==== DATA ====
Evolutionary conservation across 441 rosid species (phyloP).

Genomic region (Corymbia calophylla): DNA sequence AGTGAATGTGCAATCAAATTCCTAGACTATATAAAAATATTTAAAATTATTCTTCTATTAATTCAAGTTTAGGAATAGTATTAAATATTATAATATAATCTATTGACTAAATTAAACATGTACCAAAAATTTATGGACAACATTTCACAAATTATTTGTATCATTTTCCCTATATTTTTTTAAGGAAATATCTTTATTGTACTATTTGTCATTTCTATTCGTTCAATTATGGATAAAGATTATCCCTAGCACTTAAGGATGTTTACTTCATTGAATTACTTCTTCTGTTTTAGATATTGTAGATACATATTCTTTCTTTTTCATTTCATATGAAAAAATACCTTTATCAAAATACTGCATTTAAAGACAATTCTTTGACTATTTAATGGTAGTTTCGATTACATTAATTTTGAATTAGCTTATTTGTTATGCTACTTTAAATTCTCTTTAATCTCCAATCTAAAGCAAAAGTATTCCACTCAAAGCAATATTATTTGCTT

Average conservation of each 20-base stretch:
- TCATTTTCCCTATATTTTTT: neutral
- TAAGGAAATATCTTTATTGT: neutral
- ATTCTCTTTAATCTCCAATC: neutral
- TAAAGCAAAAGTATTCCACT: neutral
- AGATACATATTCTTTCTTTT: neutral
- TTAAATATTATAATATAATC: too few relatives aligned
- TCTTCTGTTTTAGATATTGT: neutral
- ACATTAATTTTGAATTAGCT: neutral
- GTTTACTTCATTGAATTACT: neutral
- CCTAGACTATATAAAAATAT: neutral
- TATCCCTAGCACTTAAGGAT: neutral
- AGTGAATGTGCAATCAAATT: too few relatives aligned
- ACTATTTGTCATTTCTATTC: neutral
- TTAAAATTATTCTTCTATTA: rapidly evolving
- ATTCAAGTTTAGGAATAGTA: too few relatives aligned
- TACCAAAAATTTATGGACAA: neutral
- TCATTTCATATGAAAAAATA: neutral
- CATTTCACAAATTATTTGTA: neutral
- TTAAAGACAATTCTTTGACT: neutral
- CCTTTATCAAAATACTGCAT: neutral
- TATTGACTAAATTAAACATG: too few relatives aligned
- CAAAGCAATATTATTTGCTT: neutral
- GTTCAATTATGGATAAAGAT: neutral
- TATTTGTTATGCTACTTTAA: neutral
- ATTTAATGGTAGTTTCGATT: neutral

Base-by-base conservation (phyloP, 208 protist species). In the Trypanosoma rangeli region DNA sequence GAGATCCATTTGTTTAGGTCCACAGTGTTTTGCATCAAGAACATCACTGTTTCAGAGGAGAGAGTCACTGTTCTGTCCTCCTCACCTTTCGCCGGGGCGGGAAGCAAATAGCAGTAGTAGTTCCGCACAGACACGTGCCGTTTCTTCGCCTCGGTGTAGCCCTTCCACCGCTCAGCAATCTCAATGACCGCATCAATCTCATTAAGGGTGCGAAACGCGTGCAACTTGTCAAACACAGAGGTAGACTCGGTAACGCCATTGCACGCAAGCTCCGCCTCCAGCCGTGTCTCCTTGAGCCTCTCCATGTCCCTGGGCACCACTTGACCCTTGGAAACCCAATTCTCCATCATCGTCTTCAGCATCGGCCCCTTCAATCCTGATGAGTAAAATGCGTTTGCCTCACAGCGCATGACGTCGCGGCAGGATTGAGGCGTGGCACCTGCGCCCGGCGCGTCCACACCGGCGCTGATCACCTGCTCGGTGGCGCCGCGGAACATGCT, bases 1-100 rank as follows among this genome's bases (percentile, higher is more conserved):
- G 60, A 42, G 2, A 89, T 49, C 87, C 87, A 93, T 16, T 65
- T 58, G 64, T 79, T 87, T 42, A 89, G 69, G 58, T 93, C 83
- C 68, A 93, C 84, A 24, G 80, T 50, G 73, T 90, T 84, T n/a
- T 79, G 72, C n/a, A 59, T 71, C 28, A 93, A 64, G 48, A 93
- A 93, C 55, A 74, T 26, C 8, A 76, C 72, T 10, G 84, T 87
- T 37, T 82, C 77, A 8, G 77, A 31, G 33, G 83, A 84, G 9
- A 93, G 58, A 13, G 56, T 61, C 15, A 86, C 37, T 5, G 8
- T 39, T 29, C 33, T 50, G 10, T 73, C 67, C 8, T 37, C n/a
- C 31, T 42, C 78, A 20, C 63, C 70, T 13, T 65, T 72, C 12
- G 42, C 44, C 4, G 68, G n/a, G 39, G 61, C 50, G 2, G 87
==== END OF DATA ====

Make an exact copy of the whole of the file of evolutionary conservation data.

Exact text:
Evolutionary conservation across 441 rosid species (phyloP).

Genomic region (Corymbia calophylla): DNA sequence AGTGAATGTGCAATCAAATTCCTAGACTATATAAAAATATTTAAAATTATTCTTCTATTAATTCAAGTTTAGGAATAGTATTAAATATTATAATATAATCTATTGACTAAATTAAACATGTACCAAAAATTTATGGACAACATTTCACAAATTATTTGTATCATTTTCCCTATATTTTTTTAAGGAAATATCTTTATTGTACTATTTGTCATTTCTATTCGTTCAATTATGGATAAAGATTATCCCTAGCACTTAAGGATGTTTACTTCATTGAATTACTTCTTCTGTTTTAGATATTGTAGATACATATTCTTTCTTTTTCATTTCATATGAAAAAATACCTTTATCAAAATACTGCATTTAAAGACAATTCTTTGACTATTTAATGGTAGTTTCGATTACATTAATTTTGAATTAGCTTATTTGTTATGCTACTTTAAATTCTCTTTAATCTCCAATCTAAAGCAAAAGTATTCCACTCAAAGCAATATTATTTGCTT

Average conservation of each 20-base stretch:
- TCATTTTCCCTATATTTTTT: neutral
- TAAGGAAATATCTTTATTGT: neutral
- ATTCTCTTTAATCTCCAATC: neutral
- TAAAGCAAAAGTATTCCACT: neutral
- AGATACATATTCTTTCTTTT: neutral
- TTAAATATTATAATATAATC: too few relatives aligned
- TCTTCTGTTTTAGATATTGT: neutral
- ACATTAATTTTGAATTAGCT: neutral
- GTTTACTTCATTGAATTACT: neutral
- CCTAGACTATATAAAAATAT: neutral
- TATCCCTAGCACTTAAGGAT: neutral
- AGTGAATGTGCAATCAAATT: too few relatives aligned
- ACTATTTGTCATTTCTATTC: neutral
- TTAAAATTATTCTTCTATTA: rapidly evolving
- ATTCAAGTTTAGGAATAGTA: too few relatives aligned
- TACCAAAAATTTATGGACAA: neutral
- TCATTTCATATGAAAAAATA: neutral
- CATTTCACAAATTATTTGTA: neutral
- TTAAAGACAATTCTTTGACT: neutral
- CCTTTATCAAAATACTGCAT: neutral
- TATTGACTAAATTAAACATG: too few relatives aligned
- CAAAGCAATATTATTTGCTT: neutral
- GTTCAATTATGGATAAAGAT: neutral
- TATTTGTTATGCTACTTTAA: neutral
- ATTTAATGGTAGTTTCGATT: neutral

Base-by-base conservation (phyloP, 208 protist species). In the Trypanosoma rangeli region DNA sequence GAGATCCATTTGTTTAGGTCCACAGTGTTTTGCATCAAGAACATCACTGTTTCAGAGGAGAGAGTCACTGTTCTGTCCTCCTCACCTTTCGCCGGGGCGGGAAGCAAATAGCAGTAGTAGTTCCGCACAGACACGTGCCGTTTCTTCGCCTCGGTGTAGCCCTTCCACCGCTCAGCAATCTCAATGACCGCATCAATCTCATTAAGGGTGCGAAACGCGTGCAACTTGTCAAACACAGAGGTAGACTCGGTAACGCCATTGCACGCAAGCTCCGCCTCCAGCCGTGTCTCCTTGAGCCTCTCCATGTCCCTGGGCACCACTTGACCCTTGGAAACCCAATTCTCCATCATCGTCTTCAGCATCGGCCCCTTCAATCCTGATGAGTAAAATGCGTTTGCCTCACAGCGCATGACGTCGCGGCAGGATTGAGGCGTGGCACCTGCGCCCGGCGCGTCCACACCGGCGCTGATCACCTGCTCGGTGGCGCCGCGGAACATGCT, bases 1-100 rank as follows among this genome's bases (percentile, higher is more conserved):
- G 60, A 42, G 2, A 89, T 49, C 87, C 87, A 93, T 16, T 65
- T 58, G 64, T 79, T 87, T 42, A 89, G 69, G 58, T 93, C 83
- C 68, A 93, C 84, A 24, G 80, T 50, G 73, T 90, T 84, T n/a
- T 79, G 72, C n/a, A 59, T 71, C 28, A 93, A 64, G 48, A 93
- A 93, C 55, A 74, T 26, C 8, A 76, C 72, T 10, G 84, T 87
- T 37, T 82, C 77, A 8, G 77, A 31, G 33, G 83, A 84, G 9
- A 93, G 58, A 13, G 56, T 61, C 15, A 86, C 37, T 5, G 8
- T 39, T 29, C 33, T 50, G 10, T 73, C 67, C 8, T 37, C n/a
- C 31, T 42, C 78, A 20, C 63, C 70, T 13, T 65, T 72, C 12
- G 42, C 44, C 4, G 68, G n/a, G 39, G 61, C 50, G 2, G 87